Oliver Stone directs Joseph Gordon-Levitt, Shailene Woodley and Rhys Ifans in this biopic on the NSA whistleblower who discovers the US really is watching everyone, all the time.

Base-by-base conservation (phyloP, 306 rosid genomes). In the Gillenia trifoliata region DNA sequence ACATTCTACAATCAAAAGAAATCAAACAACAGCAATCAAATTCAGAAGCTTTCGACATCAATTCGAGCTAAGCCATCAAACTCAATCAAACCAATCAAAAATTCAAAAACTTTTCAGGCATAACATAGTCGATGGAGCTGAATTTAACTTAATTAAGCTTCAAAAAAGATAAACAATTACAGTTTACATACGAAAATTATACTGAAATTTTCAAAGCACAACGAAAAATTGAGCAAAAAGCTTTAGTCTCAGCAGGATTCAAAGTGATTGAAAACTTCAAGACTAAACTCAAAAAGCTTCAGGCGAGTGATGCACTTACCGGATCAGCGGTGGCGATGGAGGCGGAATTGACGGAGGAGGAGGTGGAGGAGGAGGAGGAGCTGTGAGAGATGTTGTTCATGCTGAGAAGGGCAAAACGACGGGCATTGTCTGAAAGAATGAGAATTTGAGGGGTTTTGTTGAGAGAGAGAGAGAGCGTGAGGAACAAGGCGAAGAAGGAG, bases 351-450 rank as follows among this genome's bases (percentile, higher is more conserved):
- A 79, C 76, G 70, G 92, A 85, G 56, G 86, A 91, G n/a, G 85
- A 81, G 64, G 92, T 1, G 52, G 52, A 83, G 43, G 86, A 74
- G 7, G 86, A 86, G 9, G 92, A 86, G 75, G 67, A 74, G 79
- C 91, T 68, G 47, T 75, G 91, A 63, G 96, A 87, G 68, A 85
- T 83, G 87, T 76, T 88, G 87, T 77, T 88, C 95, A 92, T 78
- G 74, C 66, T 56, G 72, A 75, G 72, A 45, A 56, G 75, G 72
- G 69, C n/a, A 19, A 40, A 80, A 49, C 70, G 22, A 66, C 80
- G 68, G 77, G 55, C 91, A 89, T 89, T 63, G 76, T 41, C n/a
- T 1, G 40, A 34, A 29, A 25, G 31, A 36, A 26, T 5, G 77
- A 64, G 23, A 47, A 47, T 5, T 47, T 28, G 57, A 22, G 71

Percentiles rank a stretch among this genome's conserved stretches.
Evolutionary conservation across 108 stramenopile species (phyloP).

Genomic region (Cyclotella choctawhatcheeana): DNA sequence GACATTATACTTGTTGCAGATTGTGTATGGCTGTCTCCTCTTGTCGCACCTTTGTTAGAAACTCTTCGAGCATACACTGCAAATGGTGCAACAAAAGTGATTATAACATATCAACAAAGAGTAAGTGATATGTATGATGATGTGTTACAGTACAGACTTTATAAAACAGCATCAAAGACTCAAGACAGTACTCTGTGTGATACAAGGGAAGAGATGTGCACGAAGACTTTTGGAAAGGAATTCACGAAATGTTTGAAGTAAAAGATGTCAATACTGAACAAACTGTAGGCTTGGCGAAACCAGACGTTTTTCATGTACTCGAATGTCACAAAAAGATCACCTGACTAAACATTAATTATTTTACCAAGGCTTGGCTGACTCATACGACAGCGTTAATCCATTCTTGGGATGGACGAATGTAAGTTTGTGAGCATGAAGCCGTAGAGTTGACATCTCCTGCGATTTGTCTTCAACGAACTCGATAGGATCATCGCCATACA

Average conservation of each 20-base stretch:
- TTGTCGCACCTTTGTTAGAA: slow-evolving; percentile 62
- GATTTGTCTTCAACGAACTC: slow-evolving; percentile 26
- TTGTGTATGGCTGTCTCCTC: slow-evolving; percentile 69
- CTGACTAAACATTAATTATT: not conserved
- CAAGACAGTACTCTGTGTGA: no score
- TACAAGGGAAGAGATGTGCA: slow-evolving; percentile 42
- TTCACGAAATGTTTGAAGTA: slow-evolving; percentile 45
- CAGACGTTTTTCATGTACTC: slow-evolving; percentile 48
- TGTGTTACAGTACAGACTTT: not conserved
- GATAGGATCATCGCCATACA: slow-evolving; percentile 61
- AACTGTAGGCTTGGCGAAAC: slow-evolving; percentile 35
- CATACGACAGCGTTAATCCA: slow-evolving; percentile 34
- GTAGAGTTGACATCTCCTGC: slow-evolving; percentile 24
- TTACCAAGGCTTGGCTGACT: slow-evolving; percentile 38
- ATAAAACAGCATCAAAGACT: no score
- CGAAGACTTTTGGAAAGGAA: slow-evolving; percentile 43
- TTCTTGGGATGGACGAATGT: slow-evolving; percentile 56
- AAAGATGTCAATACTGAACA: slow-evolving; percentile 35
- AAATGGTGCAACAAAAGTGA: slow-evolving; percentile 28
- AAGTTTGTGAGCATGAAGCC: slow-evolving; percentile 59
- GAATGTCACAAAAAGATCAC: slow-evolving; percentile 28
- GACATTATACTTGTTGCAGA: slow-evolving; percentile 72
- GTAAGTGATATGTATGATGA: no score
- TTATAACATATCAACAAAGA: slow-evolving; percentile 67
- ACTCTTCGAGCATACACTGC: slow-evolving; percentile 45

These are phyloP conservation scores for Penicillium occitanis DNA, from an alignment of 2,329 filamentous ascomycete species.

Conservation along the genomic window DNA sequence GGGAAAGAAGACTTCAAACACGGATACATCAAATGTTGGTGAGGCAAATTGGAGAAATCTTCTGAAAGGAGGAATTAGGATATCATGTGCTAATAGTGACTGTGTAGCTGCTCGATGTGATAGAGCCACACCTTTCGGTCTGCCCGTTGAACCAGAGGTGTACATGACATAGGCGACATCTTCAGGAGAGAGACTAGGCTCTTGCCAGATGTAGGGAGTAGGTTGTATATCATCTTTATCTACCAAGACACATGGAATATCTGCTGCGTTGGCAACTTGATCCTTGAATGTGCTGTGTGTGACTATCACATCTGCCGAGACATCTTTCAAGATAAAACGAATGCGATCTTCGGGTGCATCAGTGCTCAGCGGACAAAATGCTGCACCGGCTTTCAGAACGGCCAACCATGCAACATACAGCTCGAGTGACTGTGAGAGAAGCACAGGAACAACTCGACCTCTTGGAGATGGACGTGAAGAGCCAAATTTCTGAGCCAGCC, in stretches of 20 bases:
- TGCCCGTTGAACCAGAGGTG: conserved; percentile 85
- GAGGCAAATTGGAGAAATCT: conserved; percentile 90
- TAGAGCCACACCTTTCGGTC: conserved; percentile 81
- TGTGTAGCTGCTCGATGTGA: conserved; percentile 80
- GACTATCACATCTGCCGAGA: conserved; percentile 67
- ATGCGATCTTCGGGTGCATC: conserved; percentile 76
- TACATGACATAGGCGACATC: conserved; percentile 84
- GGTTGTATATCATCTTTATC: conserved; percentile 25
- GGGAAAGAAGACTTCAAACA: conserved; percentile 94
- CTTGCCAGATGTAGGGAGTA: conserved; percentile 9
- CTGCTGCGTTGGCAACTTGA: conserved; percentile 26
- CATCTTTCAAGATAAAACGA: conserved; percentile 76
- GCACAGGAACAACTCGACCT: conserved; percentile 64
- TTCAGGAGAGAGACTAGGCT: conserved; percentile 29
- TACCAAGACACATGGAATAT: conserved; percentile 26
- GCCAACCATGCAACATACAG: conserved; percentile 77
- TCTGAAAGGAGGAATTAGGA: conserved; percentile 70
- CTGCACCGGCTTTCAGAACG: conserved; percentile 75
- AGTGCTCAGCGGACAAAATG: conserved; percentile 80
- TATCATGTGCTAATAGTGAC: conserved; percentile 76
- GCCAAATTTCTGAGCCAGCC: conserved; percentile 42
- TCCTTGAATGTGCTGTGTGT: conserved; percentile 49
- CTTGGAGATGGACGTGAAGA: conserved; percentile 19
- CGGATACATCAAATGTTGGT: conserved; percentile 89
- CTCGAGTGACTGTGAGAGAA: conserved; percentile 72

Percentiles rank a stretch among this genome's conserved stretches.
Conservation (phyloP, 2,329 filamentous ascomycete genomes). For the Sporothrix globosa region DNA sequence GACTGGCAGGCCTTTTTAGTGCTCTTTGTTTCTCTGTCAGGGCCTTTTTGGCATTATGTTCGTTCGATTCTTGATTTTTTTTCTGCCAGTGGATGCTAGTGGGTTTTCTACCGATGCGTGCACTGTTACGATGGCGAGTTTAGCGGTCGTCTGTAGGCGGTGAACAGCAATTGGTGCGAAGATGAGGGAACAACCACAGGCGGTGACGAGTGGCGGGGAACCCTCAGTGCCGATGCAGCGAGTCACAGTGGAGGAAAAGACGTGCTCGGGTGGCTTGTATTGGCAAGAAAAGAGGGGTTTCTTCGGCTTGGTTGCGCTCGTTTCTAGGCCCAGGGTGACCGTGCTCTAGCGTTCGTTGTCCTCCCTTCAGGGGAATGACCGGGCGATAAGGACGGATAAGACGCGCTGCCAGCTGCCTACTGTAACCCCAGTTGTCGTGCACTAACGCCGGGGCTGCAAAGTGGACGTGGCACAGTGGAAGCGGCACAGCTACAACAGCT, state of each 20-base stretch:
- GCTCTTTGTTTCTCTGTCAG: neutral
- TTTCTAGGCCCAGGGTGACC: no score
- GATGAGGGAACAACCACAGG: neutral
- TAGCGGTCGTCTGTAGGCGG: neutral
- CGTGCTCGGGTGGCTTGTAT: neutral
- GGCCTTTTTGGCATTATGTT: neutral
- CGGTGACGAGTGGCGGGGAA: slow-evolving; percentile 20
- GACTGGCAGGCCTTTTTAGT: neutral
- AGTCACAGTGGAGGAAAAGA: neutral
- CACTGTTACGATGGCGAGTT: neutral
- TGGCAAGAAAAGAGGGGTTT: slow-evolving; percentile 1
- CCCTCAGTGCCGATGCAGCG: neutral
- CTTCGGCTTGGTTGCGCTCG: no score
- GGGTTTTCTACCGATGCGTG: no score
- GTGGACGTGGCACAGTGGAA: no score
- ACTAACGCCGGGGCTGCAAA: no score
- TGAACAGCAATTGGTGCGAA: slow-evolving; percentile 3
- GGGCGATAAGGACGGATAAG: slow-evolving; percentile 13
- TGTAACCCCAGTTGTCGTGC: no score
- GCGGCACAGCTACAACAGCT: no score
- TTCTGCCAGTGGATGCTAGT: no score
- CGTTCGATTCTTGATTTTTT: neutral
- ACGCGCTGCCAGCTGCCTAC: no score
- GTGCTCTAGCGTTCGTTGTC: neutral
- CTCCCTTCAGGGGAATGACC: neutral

Who would want to be a whistleblower? They risk their lives, destroy their livelihoods and decimate their reputations and relationships to bring us “truths” that we the public just shrug our shoulders about. That disconnected ennui sadly limits Snowden the movie – what he uncovers and proves is terrifying but also something most sensible people probably already suspected; the security services spy on all of us via our own elaborate tech. It is about as surprising a revelation as you cannot breathe in outer space… When we were faced with Snowden’s damning evidence, nothing massively changed in how we conducted ourselves or the silent pact we have made with the intelligence agencies of the Western Hemisphere. The stakes for him personally are high (though we never see his life threatened explicitly or even implicitly) but the outcome is fumbled. Stone seems constrained by telling a story still in motion, about a life still in the spotlight. His Jim Morrison and Jim Garrison benefited from a chunk of critical distance. He could approach them with a freedom build an exciting movie on. Here you get the feeling a regular journeyman might have churned out the same staid drama, at best a nice enough visual modern history lesson. Only the late boardroom meeting with Ifans’ shadowy CIA chief’s massive face and some slightly trippy epileptic attacks have any of that Olly inventive mastery shown in the 80s and 90s. And this should all be paranoid bait for his hungry fish mouth. Still there are plenty of stars dotted around to keep it trundling along. Woodley has a nice chemistry with our eponymous hero, Nicholas Cage seems to be entering a similar stage of his faltering career as late period Dennis Hopper – managing to be a freak yet paternal, all American yet out of time, in just a few choice scenes (a positive development). And Gordon-Levitt as always is excellent, he saves the movie with a tight, simple central performance. Imagine what he could do given an exciting script?